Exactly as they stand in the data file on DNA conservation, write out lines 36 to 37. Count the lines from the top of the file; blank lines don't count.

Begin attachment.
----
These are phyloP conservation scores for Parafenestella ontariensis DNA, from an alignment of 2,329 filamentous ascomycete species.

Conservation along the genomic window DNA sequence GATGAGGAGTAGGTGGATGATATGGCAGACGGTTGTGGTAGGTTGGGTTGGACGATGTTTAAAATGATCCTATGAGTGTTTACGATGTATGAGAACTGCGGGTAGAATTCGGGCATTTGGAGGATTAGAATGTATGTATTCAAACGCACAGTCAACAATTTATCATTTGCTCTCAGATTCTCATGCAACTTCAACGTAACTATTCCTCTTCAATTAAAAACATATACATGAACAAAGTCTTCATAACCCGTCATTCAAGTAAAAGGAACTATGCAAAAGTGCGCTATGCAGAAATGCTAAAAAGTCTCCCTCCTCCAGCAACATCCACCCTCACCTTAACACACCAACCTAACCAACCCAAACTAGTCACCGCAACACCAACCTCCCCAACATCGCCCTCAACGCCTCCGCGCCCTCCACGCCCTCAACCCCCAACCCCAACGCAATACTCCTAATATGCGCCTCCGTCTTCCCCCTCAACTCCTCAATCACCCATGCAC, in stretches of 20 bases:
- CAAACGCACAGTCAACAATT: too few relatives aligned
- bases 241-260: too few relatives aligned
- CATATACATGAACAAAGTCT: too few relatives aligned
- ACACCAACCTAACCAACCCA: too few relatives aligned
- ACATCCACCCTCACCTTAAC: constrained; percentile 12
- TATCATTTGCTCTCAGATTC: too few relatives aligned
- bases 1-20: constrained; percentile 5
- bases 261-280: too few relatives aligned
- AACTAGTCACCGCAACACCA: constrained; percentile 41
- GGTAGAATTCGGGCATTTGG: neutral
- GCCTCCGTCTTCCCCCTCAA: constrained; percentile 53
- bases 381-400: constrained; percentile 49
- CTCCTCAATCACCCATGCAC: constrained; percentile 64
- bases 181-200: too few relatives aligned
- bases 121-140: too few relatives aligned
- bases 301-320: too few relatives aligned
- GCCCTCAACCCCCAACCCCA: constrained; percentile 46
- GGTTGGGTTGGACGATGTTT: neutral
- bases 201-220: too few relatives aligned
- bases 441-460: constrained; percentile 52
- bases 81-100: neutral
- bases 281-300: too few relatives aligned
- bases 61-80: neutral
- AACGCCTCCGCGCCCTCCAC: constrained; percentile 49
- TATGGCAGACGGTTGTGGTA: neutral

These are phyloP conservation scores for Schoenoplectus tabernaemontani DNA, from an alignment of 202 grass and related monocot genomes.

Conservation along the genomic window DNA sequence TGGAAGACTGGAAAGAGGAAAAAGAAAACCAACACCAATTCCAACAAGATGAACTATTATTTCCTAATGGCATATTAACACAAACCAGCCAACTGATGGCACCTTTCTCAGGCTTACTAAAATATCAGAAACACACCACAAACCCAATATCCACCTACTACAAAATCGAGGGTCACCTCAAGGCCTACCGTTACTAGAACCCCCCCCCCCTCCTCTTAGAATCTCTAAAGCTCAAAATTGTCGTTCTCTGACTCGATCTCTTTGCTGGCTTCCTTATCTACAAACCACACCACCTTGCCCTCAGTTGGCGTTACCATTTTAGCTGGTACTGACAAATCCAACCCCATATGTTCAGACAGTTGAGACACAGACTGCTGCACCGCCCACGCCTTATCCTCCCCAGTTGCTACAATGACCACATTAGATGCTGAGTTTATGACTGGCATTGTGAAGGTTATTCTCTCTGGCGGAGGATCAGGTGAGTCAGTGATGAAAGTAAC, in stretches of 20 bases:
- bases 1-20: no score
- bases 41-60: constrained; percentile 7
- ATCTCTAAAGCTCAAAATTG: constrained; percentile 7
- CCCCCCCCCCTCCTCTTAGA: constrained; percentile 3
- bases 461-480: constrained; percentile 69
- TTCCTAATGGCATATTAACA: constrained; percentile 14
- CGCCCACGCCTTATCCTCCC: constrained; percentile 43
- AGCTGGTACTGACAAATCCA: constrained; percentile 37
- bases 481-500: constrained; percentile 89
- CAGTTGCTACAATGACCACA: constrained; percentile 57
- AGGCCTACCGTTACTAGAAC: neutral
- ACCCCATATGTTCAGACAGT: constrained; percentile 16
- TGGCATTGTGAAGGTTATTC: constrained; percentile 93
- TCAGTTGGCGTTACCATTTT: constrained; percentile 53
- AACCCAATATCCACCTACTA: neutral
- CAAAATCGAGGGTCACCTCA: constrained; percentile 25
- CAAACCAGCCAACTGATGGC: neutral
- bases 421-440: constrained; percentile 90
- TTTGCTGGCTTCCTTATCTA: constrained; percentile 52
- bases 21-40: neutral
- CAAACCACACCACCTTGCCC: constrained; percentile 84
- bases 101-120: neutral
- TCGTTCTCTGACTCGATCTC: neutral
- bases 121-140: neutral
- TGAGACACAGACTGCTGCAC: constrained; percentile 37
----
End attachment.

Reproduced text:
- CGCCCACGCCTTATCCTCCC: constrained; percentile 43
- AGCTGGTACTGACAAATCCA: constrained; percentile 37